In a new study, researchers enrolled 612 patients with EVT from a multicenter registry as a training cohort. They used a receiver operating characteristic curve to estimate the optimal threshold for ENI at 24 hours of EVT. They found that the optimal threshold for predicting 3-month favorable outcome (modified Rankin Scale 0-2) was an improvement of ≥ 6 points on the National Institutes of Health Stroke Scale (NIHSS) score. Age, blood glucose, recanalization, symptomatic intracranial hemorrhage (sICH), and baseline Alberta Stroke Program Early Computed Tomography Score (ASPECTS) were independently associated with ENI. Altogether, an NIHSS score ≥ 6, as well as age, blood glucose, recanalization, sICH and baseline ASPECTS, may predict the probability of ENI in ischemic stroke patients treated with EVT.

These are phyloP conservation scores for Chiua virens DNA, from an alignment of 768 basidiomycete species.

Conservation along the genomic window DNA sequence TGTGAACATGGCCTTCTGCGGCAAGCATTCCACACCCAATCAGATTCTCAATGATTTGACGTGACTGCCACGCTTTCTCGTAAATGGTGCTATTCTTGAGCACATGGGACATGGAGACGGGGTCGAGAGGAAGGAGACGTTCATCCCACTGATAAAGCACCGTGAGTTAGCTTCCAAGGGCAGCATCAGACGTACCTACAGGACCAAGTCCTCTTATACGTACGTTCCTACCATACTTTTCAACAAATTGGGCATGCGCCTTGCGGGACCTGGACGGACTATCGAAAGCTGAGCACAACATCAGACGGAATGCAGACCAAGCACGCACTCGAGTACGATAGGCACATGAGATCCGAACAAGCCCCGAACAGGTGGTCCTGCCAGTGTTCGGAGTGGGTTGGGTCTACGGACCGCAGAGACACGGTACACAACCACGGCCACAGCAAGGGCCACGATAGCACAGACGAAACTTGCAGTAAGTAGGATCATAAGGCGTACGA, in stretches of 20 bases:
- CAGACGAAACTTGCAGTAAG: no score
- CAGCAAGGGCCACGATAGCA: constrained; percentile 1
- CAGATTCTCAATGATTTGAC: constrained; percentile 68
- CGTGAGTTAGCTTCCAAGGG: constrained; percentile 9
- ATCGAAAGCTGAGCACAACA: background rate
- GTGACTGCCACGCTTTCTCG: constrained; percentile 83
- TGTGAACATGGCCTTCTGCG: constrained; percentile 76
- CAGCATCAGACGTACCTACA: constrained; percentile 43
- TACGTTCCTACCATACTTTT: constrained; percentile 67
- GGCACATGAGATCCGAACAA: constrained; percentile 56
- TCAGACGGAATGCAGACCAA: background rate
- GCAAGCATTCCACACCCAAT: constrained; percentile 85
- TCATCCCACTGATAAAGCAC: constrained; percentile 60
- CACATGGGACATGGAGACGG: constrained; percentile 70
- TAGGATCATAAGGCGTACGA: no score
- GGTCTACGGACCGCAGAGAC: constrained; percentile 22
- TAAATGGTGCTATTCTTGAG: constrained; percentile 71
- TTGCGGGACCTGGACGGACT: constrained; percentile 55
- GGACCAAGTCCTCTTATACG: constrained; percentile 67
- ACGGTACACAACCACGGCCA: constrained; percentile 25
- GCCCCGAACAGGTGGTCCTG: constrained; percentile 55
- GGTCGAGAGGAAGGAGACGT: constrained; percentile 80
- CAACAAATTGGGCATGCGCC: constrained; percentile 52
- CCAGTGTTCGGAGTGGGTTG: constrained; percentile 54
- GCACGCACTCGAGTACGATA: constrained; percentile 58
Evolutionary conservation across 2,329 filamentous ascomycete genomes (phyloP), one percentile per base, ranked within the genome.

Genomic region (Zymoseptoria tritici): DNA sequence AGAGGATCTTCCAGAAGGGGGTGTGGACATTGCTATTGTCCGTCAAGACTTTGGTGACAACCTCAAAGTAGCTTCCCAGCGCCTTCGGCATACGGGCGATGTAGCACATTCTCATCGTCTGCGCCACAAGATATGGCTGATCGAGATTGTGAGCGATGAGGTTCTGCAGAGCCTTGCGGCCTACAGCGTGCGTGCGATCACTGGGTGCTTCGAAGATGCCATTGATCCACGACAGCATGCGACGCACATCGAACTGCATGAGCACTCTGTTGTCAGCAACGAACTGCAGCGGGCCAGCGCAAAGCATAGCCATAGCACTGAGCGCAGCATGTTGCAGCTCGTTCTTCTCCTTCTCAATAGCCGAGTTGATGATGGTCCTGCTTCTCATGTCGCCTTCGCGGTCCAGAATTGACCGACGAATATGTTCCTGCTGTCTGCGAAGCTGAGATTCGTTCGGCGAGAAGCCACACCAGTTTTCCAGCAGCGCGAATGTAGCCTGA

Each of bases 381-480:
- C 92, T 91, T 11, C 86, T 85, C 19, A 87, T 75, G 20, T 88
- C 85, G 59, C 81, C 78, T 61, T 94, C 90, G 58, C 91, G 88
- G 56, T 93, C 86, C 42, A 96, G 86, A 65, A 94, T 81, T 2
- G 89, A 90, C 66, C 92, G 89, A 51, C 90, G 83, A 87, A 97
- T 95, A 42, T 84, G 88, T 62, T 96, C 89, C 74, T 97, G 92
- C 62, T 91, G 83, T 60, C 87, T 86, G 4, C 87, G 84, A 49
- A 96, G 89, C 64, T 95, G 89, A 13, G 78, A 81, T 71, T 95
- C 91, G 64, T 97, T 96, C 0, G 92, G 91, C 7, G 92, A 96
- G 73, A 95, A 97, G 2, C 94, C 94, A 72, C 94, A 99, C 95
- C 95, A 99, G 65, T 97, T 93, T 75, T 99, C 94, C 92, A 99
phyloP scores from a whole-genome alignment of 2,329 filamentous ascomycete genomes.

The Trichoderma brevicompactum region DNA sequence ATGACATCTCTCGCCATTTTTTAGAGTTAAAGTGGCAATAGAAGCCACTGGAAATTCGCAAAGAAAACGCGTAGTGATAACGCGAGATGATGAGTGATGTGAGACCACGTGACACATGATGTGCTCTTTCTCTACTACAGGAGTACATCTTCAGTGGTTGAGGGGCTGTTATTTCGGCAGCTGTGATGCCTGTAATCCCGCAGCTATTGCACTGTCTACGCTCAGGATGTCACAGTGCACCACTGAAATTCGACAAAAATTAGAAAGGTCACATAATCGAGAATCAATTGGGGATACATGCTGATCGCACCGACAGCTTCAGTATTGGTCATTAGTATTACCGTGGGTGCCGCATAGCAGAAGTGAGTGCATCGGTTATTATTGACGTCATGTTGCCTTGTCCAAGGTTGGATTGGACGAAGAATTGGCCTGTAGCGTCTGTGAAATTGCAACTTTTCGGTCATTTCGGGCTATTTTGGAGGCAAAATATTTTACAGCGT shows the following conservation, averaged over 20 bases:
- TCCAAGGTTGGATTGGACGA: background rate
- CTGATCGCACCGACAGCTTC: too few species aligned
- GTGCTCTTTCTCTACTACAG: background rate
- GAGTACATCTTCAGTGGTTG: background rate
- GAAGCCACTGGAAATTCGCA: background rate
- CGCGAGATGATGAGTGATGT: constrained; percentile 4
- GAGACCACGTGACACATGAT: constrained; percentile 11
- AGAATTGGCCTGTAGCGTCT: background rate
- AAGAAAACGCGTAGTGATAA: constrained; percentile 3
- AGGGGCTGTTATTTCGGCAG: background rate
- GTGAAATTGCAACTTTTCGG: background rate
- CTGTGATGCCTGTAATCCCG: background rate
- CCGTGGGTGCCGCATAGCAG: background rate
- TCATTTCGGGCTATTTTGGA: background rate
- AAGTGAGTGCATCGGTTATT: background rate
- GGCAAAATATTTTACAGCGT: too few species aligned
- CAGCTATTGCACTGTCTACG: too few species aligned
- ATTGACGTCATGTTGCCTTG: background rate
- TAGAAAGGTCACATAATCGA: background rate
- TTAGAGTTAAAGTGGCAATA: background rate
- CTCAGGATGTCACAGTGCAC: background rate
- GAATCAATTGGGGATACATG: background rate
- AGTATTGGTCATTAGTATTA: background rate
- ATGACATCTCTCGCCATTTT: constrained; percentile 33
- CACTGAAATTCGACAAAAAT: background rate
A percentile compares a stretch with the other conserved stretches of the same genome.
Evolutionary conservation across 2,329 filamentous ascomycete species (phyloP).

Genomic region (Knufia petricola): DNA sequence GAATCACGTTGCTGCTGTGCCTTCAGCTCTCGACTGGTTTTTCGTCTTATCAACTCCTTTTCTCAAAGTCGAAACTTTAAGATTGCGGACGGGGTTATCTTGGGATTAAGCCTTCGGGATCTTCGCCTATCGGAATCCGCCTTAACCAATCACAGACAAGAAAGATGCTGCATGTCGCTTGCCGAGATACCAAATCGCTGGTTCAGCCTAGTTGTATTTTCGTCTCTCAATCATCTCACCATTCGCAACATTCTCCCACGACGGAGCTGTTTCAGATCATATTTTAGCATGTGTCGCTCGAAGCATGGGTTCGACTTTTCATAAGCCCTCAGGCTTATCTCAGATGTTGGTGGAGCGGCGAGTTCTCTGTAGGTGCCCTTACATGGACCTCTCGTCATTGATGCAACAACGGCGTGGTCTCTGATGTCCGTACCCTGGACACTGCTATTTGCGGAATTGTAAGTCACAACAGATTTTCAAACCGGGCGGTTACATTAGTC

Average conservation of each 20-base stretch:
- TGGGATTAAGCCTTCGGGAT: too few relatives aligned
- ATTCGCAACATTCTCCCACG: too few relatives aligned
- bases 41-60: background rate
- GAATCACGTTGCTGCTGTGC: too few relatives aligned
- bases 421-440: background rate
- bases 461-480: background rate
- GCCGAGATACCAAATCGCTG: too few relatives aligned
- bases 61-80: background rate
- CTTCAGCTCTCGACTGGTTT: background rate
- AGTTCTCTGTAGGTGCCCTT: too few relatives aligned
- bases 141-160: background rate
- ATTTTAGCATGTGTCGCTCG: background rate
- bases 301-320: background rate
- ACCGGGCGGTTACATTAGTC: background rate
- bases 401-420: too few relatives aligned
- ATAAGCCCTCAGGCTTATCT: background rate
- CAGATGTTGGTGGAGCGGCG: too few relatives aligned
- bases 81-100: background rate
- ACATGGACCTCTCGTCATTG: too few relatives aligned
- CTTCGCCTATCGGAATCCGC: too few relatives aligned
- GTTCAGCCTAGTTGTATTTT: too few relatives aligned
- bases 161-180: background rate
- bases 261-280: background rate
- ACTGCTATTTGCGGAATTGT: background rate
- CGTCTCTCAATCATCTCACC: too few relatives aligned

Can loss of a single gene fuel deadly childhood brain cancer? According to new data, that’s all it takes when it comes to atypical teratoid rhabdoid tumors (ATRT), a rare, fast-growing form of brain cancer that usually strikes children 3 years of age and younger, but can also occur in older children and adults. The cause of ATRT is primarily linked to activation of a gene called SMARCB1, which is part of a larger complex that helps regulate gene expression and developmental processes.